* French bank halts market making in Austria, Ireland
* Bankers say primary dealership uneconomical
* Austria shrugs off loss of bank from roster
By Michael Turner
LONDON, Jan 13 (IFR) - Credit Agricole has joined a growing number of banks exiting eurozone sovereign primary dealerships, putting the economics of the role under the microscope again.
The French lender has thrown in the towel on its primary dealership for Austria and Ireland and in bills for the Netherlands, and bankers say that more could follow.
Banks previously fought hard to gain sovereigns’ favour and get appointed as primary dealers in the hope that they would be rewarded with lucrative mandates for syndications and other business in the country.
However, the appeal has eroded in recent years, with changes in the way banks are regulated taking their toll on the attractiveness of the role.
“No one will say this but no one thinks primary dealerships are a good business,” said a DCM banker away from the French institution.
“It doesn’t make any money and uses up a load of balance sheet. It should be the jewel in the crown of the fixed income business but it isn‘t. The timing surprises me but not that they’re pulling out.”
Credit Agricole reviewed its government bond business to take account of the impact of new regulations on banks’ balance sheets and profitability, a spokeswoman for the bank said in an emailed statement to Reuters.
“I guess they won’t be the last ones,” said one SSA banker, who added that it was “always a hard fight” to pull out of a primary dealer position after spending money and time to establish it.
Another banker agreed this could be the beginning of more of the same.
UBS shocked the market back in 2012 when it shut its sovereign, supranational and agency business.
However, since then, banks have gone the same way and beyond with RBC exiting unprofitable European government market-making in 2013 and a spate of banks quitting primary dealerships in 2015.
Credit Suisse pulled out of the majority of European countries, ING quit Ireland, Commerzbank left Italy, Societe Generale stopped its UK government dealership, and Belgium did not reappoint Deutsche Bank as a primary dealer and dropped Nordea as a recognised dealer.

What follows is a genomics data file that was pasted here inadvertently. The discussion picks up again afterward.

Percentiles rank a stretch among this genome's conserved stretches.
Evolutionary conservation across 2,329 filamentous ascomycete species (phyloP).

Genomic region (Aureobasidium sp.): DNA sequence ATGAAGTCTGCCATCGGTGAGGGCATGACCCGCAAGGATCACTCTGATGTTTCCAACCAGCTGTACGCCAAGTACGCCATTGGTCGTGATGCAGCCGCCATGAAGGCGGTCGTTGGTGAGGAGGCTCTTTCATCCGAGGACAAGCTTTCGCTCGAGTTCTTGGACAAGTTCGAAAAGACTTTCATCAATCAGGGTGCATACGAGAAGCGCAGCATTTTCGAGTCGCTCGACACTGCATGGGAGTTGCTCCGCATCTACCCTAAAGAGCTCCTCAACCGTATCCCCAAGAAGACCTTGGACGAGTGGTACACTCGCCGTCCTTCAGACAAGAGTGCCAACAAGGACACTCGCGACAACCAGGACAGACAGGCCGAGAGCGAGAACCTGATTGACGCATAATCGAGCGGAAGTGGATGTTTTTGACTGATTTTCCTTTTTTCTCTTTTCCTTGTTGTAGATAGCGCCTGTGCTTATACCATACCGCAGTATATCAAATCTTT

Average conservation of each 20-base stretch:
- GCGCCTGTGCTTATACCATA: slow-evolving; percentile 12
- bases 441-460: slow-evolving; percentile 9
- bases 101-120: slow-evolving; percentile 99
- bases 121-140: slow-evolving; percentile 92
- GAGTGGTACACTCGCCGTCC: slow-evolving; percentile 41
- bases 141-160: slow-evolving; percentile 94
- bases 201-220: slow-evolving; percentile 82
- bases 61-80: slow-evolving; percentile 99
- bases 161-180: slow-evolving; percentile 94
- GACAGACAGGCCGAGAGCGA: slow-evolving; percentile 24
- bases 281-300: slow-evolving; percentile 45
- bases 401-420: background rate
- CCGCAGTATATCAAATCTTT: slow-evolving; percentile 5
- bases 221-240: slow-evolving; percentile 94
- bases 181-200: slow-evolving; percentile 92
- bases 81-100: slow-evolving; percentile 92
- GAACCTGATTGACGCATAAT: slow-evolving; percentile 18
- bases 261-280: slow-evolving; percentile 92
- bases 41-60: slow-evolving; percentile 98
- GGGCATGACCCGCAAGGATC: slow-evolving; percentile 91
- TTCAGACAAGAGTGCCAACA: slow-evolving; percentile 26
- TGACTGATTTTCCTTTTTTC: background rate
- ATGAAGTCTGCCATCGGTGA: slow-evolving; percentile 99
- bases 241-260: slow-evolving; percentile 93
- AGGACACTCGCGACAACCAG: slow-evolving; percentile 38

“When these things come, they tend to come in groups,” said another banker at a European bank. “The same regulatory pressures are on all of us.”
Credit Agricole remains committed to the government bond business and the activity is part of its fixed income franchise, the spokeswoman told Reuters.
Credit Agricole’s move will not convince Austria to sweeten terms for its primary dealers, according to Christian Schreckeis, head of capital markets at the Austrian debt management office.
“It doesn’t change the way we work with our primary dealers,” he said.
“Austria’s primary dealer panel for government bonds consists of 20 banks. Furthermore there are nine more dealers for Austrian Treasury Bills. This is a rather broad panel, also relative to comparable sovereigns.”
But bankers argue that the time is ripe for sovereigns to consider the cost of market making on their primary dealers.
“ have this view that primary dealerships have rebalanced between the cost of entry and maintaining with the revenues banks make, but that’s simply not true,” said the first banker. “And things will get worst when the leverage ratio is fully implemented.”
As far as Austria is concerned, no more banks are looking to follow Credit Agricole out of the door, said Schreckeis.
“We are in constant dialogue with our primary dealers and have had no indication that more are considering it,” he said.
Secondary market liquidity is likely to see a “minimal” effect from Credit Agricole’s exit, Schreckeis added.
Two bankers said that this is mainly because Credit Agricole was not a big player in the market anyway.
“They did the right thing though and should be congratulated, but yet they will be criticised,” said the DCM banker. (Reporting by Michael Turner; editing by Helene Durand and Julian Baker)